Wednesday, December 21, 2011

Introduction to the next few posts.

Over the next few months almost all of my intellectual effort is going to be focused on the writing of my dissertation.

This is the first time that I have ever "done genuine science", that is, the first time that I have designed and run an experiment and so I thought it might be interesting to post regular updates about the various stages of composing the final text that documents the empirical and analytical work I've done and any of my findings (or failures to find).

My background is in philosophy, and so moving to a more empirical mode of thinking has been a difficult transition. It's quite different, indeed, the most unexpectedly different and difficult part of doing empirical work has been realising just how much work - sweat and greasy elbows work - is required to actually design and run an experiment.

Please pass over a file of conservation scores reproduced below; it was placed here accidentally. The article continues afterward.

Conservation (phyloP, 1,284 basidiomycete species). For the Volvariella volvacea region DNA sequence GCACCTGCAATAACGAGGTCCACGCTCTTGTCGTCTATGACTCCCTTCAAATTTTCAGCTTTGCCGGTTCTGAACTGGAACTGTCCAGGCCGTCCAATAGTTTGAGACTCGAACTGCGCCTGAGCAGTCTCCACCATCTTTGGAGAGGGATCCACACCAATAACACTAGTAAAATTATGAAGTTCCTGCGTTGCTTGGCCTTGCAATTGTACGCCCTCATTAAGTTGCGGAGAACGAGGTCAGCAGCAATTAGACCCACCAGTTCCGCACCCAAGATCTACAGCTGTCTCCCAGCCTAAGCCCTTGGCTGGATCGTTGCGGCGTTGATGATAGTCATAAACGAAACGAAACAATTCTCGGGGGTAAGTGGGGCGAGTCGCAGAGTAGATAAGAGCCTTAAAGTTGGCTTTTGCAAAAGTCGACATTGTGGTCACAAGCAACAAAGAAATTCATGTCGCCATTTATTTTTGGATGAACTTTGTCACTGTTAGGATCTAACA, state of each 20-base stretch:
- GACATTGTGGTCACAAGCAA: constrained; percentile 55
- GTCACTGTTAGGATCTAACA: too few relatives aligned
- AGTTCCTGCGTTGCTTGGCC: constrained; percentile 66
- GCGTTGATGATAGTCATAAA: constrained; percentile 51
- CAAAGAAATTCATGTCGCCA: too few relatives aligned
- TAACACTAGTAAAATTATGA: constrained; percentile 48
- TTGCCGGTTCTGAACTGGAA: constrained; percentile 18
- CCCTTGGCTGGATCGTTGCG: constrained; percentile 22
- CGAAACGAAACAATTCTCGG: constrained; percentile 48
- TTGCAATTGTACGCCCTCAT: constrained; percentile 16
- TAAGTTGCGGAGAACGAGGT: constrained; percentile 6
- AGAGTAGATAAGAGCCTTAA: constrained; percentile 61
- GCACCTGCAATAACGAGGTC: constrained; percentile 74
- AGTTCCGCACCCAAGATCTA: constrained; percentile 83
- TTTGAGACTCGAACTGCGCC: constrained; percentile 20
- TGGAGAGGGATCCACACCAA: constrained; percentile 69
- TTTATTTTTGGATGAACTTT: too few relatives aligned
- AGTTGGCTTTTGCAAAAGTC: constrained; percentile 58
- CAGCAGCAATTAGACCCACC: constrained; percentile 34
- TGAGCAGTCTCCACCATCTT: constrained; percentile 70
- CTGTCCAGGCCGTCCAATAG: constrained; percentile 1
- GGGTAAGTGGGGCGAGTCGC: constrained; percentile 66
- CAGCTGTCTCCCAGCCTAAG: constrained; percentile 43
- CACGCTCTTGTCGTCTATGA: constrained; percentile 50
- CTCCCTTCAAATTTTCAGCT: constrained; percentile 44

Some of the topics I want to deal with in the next 6 months are:
  • Mental Rotation (what it is, neurobiologicial evidence for it, training it)
  • Tetris (Expertise, training, any cognitive benefits)
  • Situated/Embodied/Embedded Cognition
  • Statistics (R, techniques, nightmares etc.)
  • The software/typesetting system I'm using to compose the document (LyX and LaTeX)
By this time next week I will have posted my first piece on Mental Rotation - specifically, covering just what it is and describing Shepard and Metzler's seminal 1971 paper. I'm hoping at least some of this will make it into the final dissertation.

Tuesday, December 6, 2011

First stab at Maze Generation

This is a quick and dirty first stab at Maze generation using recursive backtracking and the HTML5 Canvas element. It's the first in what I hope will be a series of experiments with Canvas.